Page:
In patients with advanced hypopharyngeal cancer, FDG-PET is useful to detect distant metastases and to exclude coincident primary tumors outside the head and neck region.
This technique must be used with discernment rather than applied indiscriminately for diagnosis and staging given its expense and often low potential to truly alter management decisions or have a measurable survival benefit.
Some investigators suggest that high fluorine-18 2-fluoro-2-deoxy-D-glucose (FDG) uptake may be a useful parameter for identifying aggressive tumors. Patients with a high standard uptake value (SUV) appear to be more resistant to the effects of RT with or without chemotherapy.1 A high SUV is also a negative predictive factor in patients primarily treated by surgery and postoperative RT.2 Currently, there is no agreement on how this information should be used in planning patient management. Also, specific SUV levels must be established at each institution. While trends related to SUV may apply across institutions, specific values related to trends are not necessarily transportable from one FDG-PET facility to another.
Hypopharyngeal Squamous Cell Carcinoma
Cancer of the hypopharynx is clearly linked to cigarette smoking and postcricoid cancer associated with the Plummer-Vinson syndrome; this is rarely seen in the United States and continental Europe but is more commonly encountered in the United Kingdom.3
Prevalence and Epidemiology
Hypopharyngeal cancer is about four times less common than laryngeal cancer. Hypopharyngeal cancer is mostly seen in the age group between 50 and 70 years. About 71% arises in the pyriform sinus, 17% in the postcricoid region, and 12% on the posterior hypopharyngeal wall.4 This cancer is more prevalent in men than in women; only postcricoid cancer is more common in women because of the association with Plummer-Vinson syndrome, which occurs almost exclusively in women.5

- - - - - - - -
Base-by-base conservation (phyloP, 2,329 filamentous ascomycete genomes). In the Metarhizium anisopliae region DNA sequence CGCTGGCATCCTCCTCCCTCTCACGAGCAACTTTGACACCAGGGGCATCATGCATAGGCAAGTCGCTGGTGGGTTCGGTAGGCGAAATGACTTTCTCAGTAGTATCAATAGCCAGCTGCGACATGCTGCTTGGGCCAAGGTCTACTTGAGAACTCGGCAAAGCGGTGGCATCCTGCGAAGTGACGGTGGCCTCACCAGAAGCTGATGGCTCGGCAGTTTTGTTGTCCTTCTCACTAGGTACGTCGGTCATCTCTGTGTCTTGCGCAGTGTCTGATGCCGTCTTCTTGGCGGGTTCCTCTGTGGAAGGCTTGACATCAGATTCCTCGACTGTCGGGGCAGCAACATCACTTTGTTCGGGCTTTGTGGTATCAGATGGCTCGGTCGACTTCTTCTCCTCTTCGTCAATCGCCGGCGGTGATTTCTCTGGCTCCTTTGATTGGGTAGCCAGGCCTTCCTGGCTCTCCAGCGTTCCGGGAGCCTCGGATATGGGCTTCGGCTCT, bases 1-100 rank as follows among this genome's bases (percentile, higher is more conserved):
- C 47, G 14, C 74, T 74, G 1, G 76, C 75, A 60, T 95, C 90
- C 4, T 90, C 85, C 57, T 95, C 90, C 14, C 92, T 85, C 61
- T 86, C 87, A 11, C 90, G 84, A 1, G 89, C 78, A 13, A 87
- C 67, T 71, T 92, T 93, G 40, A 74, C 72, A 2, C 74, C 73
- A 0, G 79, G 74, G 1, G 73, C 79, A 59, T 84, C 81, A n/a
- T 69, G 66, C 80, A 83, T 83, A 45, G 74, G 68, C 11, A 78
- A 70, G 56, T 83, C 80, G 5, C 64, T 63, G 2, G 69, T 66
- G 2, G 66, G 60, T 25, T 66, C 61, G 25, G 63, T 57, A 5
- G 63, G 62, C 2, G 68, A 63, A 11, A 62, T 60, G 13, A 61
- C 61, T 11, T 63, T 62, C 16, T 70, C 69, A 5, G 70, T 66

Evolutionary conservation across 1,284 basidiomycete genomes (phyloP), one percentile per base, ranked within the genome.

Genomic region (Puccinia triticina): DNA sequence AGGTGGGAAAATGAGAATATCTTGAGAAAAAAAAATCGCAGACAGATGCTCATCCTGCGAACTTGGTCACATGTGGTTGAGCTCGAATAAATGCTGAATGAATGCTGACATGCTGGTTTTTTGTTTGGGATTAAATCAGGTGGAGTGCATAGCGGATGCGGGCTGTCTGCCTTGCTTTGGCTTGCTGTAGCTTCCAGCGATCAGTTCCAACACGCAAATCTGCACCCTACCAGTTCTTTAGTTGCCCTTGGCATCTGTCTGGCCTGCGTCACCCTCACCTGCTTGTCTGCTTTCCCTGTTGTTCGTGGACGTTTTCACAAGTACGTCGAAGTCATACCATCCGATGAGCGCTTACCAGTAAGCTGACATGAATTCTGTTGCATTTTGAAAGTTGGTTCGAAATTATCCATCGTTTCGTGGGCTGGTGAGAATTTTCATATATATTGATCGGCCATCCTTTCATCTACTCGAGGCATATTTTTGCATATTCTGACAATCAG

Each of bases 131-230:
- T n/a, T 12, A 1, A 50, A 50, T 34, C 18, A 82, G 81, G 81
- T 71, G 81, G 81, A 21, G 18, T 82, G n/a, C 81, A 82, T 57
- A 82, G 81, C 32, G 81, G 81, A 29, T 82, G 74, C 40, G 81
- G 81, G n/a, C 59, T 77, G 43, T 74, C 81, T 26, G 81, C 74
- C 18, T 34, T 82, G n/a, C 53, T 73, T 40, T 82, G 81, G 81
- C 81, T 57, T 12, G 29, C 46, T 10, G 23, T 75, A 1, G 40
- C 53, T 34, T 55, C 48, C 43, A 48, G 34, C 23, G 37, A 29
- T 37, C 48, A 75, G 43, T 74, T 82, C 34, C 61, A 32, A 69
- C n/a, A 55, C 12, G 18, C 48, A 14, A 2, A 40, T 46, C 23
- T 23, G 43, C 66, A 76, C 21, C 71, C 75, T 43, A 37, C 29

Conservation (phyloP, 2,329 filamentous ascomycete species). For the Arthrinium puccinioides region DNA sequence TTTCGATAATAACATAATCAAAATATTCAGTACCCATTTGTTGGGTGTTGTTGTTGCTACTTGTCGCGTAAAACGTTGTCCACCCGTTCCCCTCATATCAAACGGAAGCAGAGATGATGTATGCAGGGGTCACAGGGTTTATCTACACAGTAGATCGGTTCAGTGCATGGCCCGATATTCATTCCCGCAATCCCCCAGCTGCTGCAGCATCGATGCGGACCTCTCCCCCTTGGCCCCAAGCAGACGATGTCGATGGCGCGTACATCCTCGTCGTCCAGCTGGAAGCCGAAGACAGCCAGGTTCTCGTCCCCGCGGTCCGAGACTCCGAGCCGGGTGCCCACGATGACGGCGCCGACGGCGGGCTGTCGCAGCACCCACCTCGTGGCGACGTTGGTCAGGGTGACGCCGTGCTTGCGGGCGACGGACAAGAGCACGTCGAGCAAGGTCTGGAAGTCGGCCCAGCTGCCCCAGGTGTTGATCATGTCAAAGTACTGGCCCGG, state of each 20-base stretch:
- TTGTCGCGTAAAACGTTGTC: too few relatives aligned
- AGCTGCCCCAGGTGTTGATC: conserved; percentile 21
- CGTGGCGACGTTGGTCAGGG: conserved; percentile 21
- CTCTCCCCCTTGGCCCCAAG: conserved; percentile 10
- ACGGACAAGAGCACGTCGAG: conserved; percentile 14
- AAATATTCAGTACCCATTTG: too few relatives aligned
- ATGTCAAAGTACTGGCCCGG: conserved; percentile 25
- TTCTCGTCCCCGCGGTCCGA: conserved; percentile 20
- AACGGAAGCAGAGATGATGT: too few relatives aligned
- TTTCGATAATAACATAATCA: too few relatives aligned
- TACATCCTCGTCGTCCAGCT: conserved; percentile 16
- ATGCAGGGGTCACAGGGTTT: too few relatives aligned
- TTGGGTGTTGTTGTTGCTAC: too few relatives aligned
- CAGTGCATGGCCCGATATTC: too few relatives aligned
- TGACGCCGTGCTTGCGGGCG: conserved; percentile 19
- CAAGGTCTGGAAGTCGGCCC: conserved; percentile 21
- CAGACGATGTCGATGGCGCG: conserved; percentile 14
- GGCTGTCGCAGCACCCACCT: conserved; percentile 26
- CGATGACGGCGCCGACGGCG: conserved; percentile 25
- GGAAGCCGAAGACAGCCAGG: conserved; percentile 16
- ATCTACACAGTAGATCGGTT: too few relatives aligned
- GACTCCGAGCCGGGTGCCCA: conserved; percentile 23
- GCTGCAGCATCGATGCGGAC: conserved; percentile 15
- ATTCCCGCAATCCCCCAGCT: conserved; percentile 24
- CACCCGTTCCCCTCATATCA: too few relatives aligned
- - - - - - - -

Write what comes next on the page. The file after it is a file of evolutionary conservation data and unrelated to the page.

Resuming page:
Pharyngeal wall and pyriform sinus cancers usually present with sore throat. Unilateral sore throat is a particularly worrisome symptom since sore throat from pharyngitis is almost always bilateral. Dysphagia, sensation of foreign body in the throat, otalgia, bloody saliva, aspiration, and voice change are typically later findings associated with more advanced disease.
Hoarseness is usually not an early presenting symptom in patients with hypopharyngeal cancer. Changes in voice quality do occur. Dysphagia and referred otalgia (from the vagus to Arnold nerve) are common presenting complaints. In hypopharyngeal cancer, a neck mass due to metastatic adenopathy is a common presenting sign.
Physical examination is mainly done by rigid and flexible fiber-optic endoscopes. The physical examination should establish whether the vocal cord is mobile, paretic, or fixed. The exact relationship of tumor to the pyriform sinus, postcricoid region, and esophageal verge may be uncertain even after careful direct endoscopy.
Localized pain or tenderness to palpation over the thyroid lamina suggests gross invasion of the cartilage.
A palpable neck mass may occasionally be direct extension of the primary tumor rather than adenopathy. Imaging is essential for clarification of these issues.
Pathophysiology and Patterns of Disease
More than 95% of malignant hypopharyngeal tumors are SCCAs. There is a tendency for cancers in this region to show carcinoma in situ at and frequently as much as 5 to 10 mm below surgical margins and well beyond grossly obvious mucosal margins (Figs. 219.6, 219.9, and 219.10). Skip areas of carcinoma in situ may make it difficult to obtain clear margins.
Minor salivary gland tumors are rare. Adenoid cystic carcinoma is likely the most common of these rare epithelial carcinomas arising in the lower pharynx and tracheal junction region. Sarcomas, metastases, and lymphoma are even rarer.
Patterns of Spread
Generally, tumor growth in the hypopharynx is directed by existing natural anatomic barriers. A tumor margin may be infiltrative or have pushing, well-defined borders (Chapters 21 and 23). There is a tendency for tumor to remain, at least for a time, confined to its area of origin. However, there is no real anatomic barrier that restricts spread from one area to the next.
CT and MR are very useful for evaluating some specific growth patterns of interest in medical decision making. The majority of pyriform sinus carcinomas are advanced at presentation. Even cancers that appear to be relatively limited clinically will frequently have gross involvement of the laryngeal framework and show extralaryngeal spread when imaged (Figs. 219.6–219.10). There is often submucosal spread well beyond visible mucosal margins. Invasion of the laryngeal skeleton and extralaryngeal spread (Figs. 219.6 and 219.7) occurs mainly in pyriform sinus primary tumors.